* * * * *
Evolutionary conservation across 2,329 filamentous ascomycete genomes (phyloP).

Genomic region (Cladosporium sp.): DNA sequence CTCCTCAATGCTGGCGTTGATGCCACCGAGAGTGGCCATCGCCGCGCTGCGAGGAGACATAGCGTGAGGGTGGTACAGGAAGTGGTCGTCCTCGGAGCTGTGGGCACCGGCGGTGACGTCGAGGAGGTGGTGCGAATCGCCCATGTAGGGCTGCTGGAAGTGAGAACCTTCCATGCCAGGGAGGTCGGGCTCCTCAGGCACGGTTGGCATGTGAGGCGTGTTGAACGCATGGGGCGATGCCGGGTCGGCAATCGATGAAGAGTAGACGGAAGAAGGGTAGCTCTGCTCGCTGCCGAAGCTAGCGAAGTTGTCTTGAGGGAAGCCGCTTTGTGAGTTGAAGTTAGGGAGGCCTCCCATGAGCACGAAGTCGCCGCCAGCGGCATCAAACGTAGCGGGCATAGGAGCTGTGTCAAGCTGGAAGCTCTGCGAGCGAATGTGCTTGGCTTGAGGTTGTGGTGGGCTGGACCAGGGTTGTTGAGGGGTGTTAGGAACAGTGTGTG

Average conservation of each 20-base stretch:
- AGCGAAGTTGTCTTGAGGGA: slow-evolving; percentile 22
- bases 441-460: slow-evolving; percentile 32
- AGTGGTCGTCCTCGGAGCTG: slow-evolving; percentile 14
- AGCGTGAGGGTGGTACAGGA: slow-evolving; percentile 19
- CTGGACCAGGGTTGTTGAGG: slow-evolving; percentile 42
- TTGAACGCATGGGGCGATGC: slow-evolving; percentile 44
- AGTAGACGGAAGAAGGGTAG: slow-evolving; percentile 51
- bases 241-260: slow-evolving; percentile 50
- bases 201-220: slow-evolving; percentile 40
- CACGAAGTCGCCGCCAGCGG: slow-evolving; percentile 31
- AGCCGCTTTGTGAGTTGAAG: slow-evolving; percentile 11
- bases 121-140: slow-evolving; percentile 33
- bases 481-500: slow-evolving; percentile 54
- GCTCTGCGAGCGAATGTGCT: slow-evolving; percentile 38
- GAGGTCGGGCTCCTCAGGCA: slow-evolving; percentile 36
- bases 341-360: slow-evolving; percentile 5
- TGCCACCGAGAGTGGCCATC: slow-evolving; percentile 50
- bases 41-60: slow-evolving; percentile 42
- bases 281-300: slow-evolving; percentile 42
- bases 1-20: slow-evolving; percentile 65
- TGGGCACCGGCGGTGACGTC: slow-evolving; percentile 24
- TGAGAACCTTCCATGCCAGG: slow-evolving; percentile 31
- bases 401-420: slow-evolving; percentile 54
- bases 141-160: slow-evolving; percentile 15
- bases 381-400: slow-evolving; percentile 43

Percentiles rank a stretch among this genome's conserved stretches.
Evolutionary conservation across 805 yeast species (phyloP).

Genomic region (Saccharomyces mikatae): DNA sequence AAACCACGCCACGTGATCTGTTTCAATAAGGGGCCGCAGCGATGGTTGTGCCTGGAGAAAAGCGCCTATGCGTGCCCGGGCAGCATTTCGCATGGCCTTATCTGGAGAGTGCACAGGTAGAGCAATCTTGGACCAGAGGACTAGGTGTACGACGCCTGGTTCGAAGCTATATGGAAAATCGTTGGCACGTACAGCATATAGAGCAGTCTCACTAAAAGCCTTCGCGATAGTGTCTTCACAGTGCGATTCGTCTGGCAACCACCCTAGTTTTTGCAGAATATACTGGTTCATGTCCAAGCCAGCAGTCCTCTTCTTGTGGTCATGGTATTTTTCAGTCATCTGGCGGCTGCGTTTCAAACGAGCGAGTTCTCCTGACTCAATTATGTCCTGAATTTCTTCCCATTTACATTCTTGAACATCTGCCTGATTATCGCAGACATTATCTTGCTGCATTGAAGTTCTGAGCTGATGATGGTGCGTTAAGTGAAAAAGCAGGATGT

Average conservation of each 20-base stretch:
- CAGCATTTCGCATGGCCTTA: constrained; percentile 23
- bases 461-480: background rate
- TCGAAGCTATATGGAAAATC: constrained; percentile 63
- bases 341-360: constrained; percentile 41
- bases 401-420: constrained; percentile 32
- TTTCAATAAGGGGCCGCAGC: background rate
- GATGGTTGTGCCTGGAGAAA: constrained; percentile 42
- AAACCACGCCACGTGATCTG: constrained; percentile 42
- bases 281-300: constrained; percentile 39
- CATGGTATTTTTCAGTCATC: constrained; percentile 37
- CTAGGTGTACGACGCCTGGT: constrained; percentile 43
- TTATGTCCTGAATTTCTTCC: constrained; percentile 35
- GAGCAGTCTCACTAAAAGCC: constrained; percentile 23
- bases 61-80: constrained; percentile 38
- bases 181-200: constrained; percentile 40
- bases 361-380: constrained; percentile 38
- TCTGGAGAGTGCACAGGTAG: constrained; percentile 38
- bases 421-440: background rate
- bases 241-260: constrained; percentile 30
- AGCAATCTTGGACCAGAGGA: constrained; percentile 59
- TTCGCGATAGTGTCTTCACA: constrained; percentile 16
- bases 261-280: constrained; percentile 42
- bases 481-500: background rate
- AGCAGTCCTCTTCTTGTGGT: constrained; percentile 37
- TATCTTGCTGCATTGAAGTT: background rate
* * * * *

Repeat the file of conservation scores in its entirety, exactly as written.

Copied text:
Evolutionary conservation across 2,329 filamentous ascomycete genomes (phyloP).

Genomic region (Cladosporium sp.): DNA sequence CTCCTCAATGCTGGCGTTGATGCCACCGAGAGTGGCCATCGCCGCGCTGCGAGGAGACATAGCGTGAGGGTGGTACAGGAAGTGGTCGTCCTCGGAGCTGTGGGCACCGGCGGTGACGTCGAGGAGGTGGTGCGAATCGCCCATGTAGGGCTGCTGGAAGTGAGAACCTTCCATGCCAGGGAGGTCGGGCTCCTCAGGCACGGTTGGCATGTGAGGCGTGTTGAACGCATGGGGCGATGCCGGGTCGGCAATCGATGAAGAGTAGACGGAAGAAGGGTAGCTCTGCTCGCTGCCGAAGCTAGCGAAGTTGTCTTGAGGGAAGCCGCTTTGTGAGTTGAAGTTAGGGAGGCCTCCCATGAGCACGAAGTCGCCGCCAGCGGCATCAAACGTAGCGGGCATAGGAGCTGTGTCAAGCTGGAAGCTCTGCGAGCGAATGTGCTTGGCTTGAGGTTGTGGTGGGCTGGACCAGGGTTGTTGAGGGGTGTTAGGAACAGTGTGTG

Average conservation of each 20-base stretch:
- AGCGAAGTTGTCTTGAGGGA: slow-evolving; percentile 22
- bases 441-460: slow-evolving; percentile 32
- AGTGGTCGTCCTCGGAGCTG: slow-evolving; percentile 14
- AGCGTGAGGGTGGTACAGGA: slow-evolving; percentile 19
- CTGGACCAGGGTTGTTGAGG: slow-evolving; percentile 42
- TTGAACGCATGGGGCGATGC: slow-evolving; percentile 44
- AGTAGACGGAAGAAGGGTAG: slow-evolving; percentile 51
- bases 241-260: slow-evolving; percentile 50
- bases 201-220: slow-evolving; percentile 40
- CACGAAGTCGCCGCCAGCGG: slow-evolving; percentile 31
- AGCCGCTTTGTGAGTTGAAG: slow-evolving; percentile 11
- bases 121-140: slow-evolving; percentile 33
- bases 481-500: slow-evolving; percentile 54
- GCTCTGCGAGCGAATGTGCT: slow-evolving; percentile 38
- GAGGTCGGGCTCCTCAGGCA: slow-evolving; percentile 36
- bases 341-360: slow-evolving; percentile 5
- TGCCACCGAGAGTGGCCATC: slow-evolving; percentile 50
- bases 41-60: slow-evolving; percentile 42
- bases 281-300: slow-evolving; percentile 42
- bases 1-20: slow-evolving; percentile 65
- TGGGCACCGGCGGTGACGTC: slow-evolving; percentile 24
- TGAGAACCTTCCATGCCAGG: slow-evolving; percentile 31
- bases 401-420: slow-evolving; percentile 54
- bases 141-160: slow-evolving; percentile 15
- bases 381-400: slow-evolving; percentile 43

Percentiles rank a stretch among this genome's conserved stretches.
Evolutionary conservation across 805 yeast species (phyloP).

Genomic region (Saccharomyces mikatae): DNA sequence AAACCACGCCACGTGATCTGTTTCAATAAGGGGCCGCAGCGATGGTTGTGCCTGGAGAAAAGCGCCTATGCGTGCCCGGGCAGCATTTCGCATGGCCTTATCTGGAGAGTGCACAGGTAGAGCAATCTTGGACCAGAGGACTAGGTGTACGACGCCTGGTTCGAAGCTATATGGAAAATCGTTGGCACGTACAGCATATAGAGCAGTCTCACTAAAAGCCTTCGCGATAGTGTCTTCACAGTGCGATTCGTCTGGCAACCACCCTAGTTTTTGCAGAATATACTGGTTCATGTCCAAGCCAGCAGTCCTCTTCTTGTGGTCATGGTATTTTTCAGTCATCTGGCGGCTGCGTTTCAAACGAGCGAGTTCTCCTGACTCAATTATGTCCTGAATTTCTTCCCATTTACATTCTTGAACATCTGCCTGATTATCGCAGACATTATCTTGCTGCATTGAAGTTCTGAGCTGATGATGGTGCGTTAAGTGAAAAAGCAGGATGT

Average conservation of each 20-base stretch:
- CAGCATTTCGCATGGCCTTA: constrained; percentile 23
- bases 461-480: background rate
- TCGAAGCTATATGGAAAATC: constrained; percentile 63
- bases 341-360: constrained; percentile 41
- bases 401-420: constrained; percentile 32
- TTTCAATAAGGGGCCGCAGC: background rate
- GATGGTTGTGCCTGGAGAAA: constrained; percentile 42
- AAACCACGCCACGTGATCTG: constrained; percentile 42
- bases 281-300: constrained; percentile 39
- CATGGTATTTTTCAGTCATC: constrained; percentile 37
- CTAGGTGTACGACGCCTGGT: constrained; percentile 43
- TTATGTCCTGAATTTCTTCC: constrained; percentile 35
- GAGCAGTCTCACTAAAAGCC: constrained; percentile 23
- bases 61-80: constrained; percentile 38
- bases 181-200: constrained; percentile 40
- bases 361-380: constrained; percentile 38
- TCTGGAGAGTGCACAGGTAG: constrained; percentile 38
- bases 421-440: background rate
- bases 241-260: constrained; percentile 30
- AGCAATCTTGGACCAGAGGA: constrained; percentile 59
- TTCGCGATAGTGTCTTCACA: constrained; percentile 16
- bases 261-280: constrained; percentile 42
- bases 481-500: background rate
- AGCAGTCCTCTTCTTGTGGT: constrained; percentile 37
- TATCTTGCTGCATTGAAGTT: background rate